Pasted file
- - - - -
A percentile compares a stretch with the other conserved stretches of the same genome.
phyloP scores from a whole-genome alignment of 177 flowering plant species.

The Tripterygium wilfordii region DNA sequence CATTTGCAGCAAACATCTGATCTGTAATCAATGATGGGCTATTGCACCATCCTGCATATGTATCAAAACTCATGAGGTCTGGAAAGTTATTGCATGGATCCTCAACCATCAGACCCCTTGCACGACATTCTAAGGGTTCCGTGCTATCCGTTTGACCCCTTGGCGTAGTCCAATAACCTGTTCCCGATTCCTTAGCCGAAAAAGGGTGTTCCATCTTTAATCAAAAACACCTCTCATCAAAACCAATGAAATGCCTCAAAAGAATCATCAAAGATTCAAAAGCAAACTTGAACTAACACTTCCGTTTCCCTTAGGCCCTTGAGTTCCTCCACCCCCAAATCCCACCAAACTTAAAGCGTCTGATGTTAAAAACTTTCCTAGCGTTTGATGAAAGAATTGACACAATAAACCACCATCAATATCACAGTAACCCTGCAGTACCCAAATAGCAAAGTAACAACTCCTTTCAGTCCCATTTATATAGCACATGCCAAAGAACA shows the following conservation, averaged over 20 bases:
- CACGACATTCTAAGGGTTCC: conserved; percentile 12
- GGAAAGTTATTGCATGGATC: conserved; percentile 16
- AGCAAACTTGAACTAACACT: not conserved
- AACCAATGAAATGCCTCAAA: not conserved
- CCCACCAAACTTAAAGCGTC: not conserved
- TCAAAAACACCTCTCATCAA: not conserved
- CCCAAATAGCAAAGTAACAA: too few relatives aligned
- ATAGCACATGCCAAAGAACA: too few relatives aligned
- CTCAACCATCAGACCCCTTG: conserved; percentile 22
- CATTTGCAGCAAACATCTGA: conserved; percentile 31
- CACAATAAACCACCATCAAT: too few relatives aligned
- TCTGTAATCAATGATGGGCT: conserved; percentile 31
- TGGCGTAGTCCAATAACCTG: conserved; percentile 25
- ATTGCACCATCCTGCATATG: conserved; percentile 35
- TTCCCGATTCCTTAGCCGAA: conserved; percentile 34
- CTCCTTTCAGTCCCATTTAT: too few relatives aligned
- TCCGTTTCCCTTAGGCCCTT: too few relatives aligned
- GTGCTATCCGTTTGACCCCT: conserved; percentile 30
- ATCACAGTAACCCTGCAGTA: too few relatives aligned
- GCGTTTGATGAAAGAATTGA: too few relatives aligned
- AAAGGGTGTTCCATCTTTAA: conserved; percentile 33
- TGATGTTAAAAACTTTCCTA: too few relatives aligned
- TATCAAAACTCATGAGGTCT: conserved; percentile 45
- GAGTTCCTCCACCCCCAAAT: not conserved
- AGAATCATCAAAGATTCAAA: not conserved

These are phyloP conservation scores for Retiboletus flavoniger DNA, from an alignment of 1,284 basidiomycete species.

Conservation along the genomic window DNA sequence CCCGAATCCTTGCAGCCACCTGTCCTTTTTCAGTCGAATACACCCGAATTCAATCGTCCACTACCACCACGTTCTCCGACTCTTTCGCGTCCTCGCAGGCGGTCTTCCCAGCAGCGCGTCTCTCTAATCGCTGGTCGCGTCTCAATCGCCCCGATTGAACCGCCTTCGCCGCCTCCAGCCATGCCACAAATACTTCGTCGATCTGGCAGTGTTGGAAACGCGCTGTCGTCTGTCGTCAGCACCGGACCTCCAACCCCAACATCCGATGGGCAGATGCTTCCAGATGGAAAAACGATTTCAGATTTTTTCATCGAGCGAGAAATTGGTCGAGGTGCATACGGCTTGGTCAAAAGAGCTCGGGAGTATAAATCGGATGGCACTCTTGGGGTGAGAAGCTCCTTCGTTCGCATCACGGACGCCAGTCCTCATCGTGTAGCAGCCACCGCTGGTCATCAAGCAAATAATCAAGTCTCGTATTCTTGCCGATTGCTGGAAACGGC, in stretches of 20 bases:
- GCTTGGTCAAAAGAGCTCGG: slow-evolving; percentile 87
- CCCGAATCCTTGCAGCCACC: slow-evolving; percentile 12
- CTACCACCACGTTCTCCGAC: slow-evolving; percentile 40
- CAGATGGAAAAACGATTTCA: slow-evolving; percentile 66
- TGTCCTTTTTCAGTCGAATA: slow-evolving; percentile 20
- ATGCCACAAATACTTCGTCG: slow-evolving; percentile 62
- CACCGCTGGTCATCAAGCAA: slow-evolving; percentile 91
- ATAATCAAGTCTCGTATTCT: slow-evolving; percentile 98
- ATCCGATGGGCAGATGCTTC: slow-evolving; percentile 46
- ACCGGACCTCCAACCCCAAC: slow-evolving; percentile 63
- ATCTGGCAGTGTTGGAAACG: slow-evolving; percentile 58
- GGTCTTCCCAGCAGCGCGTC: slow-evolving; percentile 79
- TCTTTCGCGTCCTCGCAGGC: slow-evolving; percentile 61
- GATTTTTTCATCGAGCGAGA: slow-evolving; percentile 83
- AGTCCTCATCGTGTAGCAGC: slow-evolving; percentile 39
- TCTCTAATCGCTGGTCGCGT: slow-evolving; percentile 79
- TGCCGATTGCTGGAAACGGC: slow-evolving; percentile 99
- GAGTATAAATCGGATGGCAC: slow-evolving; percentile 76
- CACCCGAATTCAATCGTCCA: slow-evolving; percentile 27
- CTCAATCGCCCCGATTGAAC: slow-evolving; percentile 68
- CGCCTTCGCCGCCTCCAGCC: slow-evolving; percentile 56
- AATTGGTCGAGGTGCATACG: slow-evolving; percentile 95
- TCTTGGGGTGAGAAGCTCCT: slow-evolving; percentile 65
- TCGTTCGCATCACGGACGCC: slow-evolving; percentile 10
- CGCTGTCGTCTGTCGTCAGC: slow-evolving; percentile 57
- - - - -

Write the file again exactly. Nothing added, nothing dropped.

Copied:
A percentile compares a stretch with the other conserved stretches of the same genome.
phyloP scores from a whole-genome alignment of 177 flowering plant species.

The Tripterygium wilfordii region DNA sequence CATTTGCAGCAAACATCTGATCTGTAATCAATGATGGGCTATTGCACCATCCTGCATATGTATCAAAACTCATGAGGTCTGGAAAGTTATTGCATGGATCCTCAACCATCAGACCCCTTGCACGACATTCTAAGGGTTCCGTGCTATCCGTTTGACCCCTTGGCGTAGTCCAATAACCTGTTCCCGATTCCTTAGCCGAAAAAGGGTGTTCCATCTTTAATCAAAAACACCTCTCATCAAAACCAATGAAATGCCTCAAAAGAATCATCAAAGATTCAAAAGCAAACTTGAACTAACACTTCCGTTTCCCTTAGGCCCTTGAGTTCCTCCACCCCCAAATCCCACCAAACTTAAAGCGTCTGATGTTAAAAACTTTCCTAGCGTTTGATGAAAGAATTGACACAATAAACCACCATCAATATCACAGTAACCCTGCAGTACCCAAATAGCAAAGTAACAACTCCTTTCAGTCCCATTTATATAGCACATGCCAAAGAACA shows the following conservation, averaged over 20 bases:
- CACGACATTCTAAGGGTTCC: conserved; percentile 12
- GGAAAGTTATTGCATGGATC: conserved; percentile 16
- AGCAAACTTGAACTAACACT: not conserved
- AACCAATGAAATGCCTCAAA: not conserved
- CCCACCAAACTTAAAGCGTC: not conserved
- TCAAAAACACCTCTCATCAA: not conserved
- CCCAAATAGCAAAGTAACAA: too few relatives aligned
- ATAGCACATGCCAAAGAACA: too few relatives aligned
- CTCAACCATCAGACCCCTTG: conserved; percentile 22
- CATTTGCAGCAAACATCTGA: conserved; percentile 31
- CACAATAAACCACCATCAAT: too few relatives aligned
- TCTGTAATCAATGATGGGCT: conserved; percentile 31
- TGGCGTAGTCCAATAACCTG: conserved; percentile 25
- ATTGCACCATCCTGCATATG: conserved; percentile 35
- TTCCCGATTCCTTAGCCGAA: conserved; percentile 34
- CTCCTTTCAGTCCCATTTAT: too few relatives aligned
- TCCGTTTCCCTTAGGCCCTT: too few relatives aligned
- GTGCTATCCGTTTGACCCCT: conserved; percentile 30
- ATCACAGTAACCCTGCAGTA: too few relatives aligned
- GCGTTTGATGAAAGAATTGA: too few relatives aligned
- AAAGGGTGTTCCATCTTTAA: conserved; percentile 33
- TGATGTTAAAAACTTTCCTA: too few relatives aligned
- TATCAAAACTCATGAGGTCT: conserved; percentile 45
- GAGTTCCTCCACCCCCAAAT: not conserved
- AGAATCATCAAAGATTCAAA: not conserved

These are phyloP conservation scores for Retiboletus flavoniger DNA, from an alignment of 1,284 basidiomycete species.

Conservation along the genomic window DNA sequence CCCGAATCCTTGCAGCCACCTGTCCTTTTTCAGTCGAATACACCCGAATTCAATCGTCCACTACCACCACGTTCTCCGACTCTTTCGCGTCCTCGCAGGCGGTCTTCCCAGCAGCGCGTCTCTCTAATCGCTGGTCGCGTCTCAATCGCCCCGATTGAACCGCCTTCGCCGCCTCCAGCCATGCCACAAATACTTCGTCGATCTGGCAGTGTTGGAAACGCGCTGTCGTCTGTCGTCAGCACCGGACCTCCAACCCCAACATCCGATGGGCAGATGCTTCCAGATGGAAAAACGATTTCAGATTTTTTCATCGAGCGAGAAATTGGTCGAGGTGCATACGGCTTGGTCAAAAGAGCTCGGGAGTATAAATCGGATGGCACTCTTGGGGTGAGAAGCTCCTTCGTTCGCATCACGGACGCCAGTCCTCATCGTGTAGCAGCCACCGCTGGTCATCAAGCAAATAATCAAGTCTCGTATTCTTGCCGATTGCTGGAAACGGC, in stretches of 20 bases:
- GCTTGGTCAAAAGAGCTCGG: slow-evolving; percentile 87
- CCCGAATCCTTGCAGCCACC: slow-evolving; percentile 12
- CTACCACCACGTTCTCCGAC: slow-evolving; percentile 40
- CAGATGGAAAAACGATTTCA: slow-evolving; percentile 66
- TGTCCTTTTTCAGTCGAATA: slow-evolving; percentile 20
- ATGCCACAAATACTTCGTCG: slow-evolving; percentile 62
- CACCGCTGGTCATCAAGCAA: slow-evolving; percentile 91
- ATAATCAAGTCTCGTATTCT: slow-evolving; percentile 98
- ATCCGATGGGCAGATGCTTC: slow-evolving; percentile 46
- ACCGGACCTCCAACCCCAAC: slow-evolving; percentile 63
- ATCTGGCAGTGTTGGAAACG: slow-evolving; percentile 58
- GGTCTTCCCAGCAGCGCGTC: slow-evolving; percentile 79
- TCTTTCGCGTCCTCGCAGGC: slow-evolving; percentile 61
- GATTTTTTCATCGAGCGAGA: slow-evolving; percentile 83
- AGTCCTCATCGTGTAGCAGC: slow-evolving; percentile 39
- TCTCTAATCGCTGGTCGCGT: slow-evolving; percentile 79
- TGCCGATTGCTGGAAACGGC: slow-evolving; percentile 99
- GAGTATAAATCGGATGGCAC: slow-evolving; percentile 76
- CACCCGAATTCAATCGTCCA: slow-evolving; percentile 27
- CTCAATCGCCCCGATTGAAC: slow-evolving; percentile 68
- CGCCTTCGCCGCCTCCAGCC: slow-evolving; percentile 56
- AATTGGTCGAGGTGCATACG: slow-evolving; percentile 95
- TCTTGGGGTGAGAAGCTCCT: slow-evolving; percentile 65
- TCGTTCGCATCACGGACGCC: slow-evolving; percentile 10
- CGCTGTCGTCTGTCGTCAGC: slow-evolving; percentile 57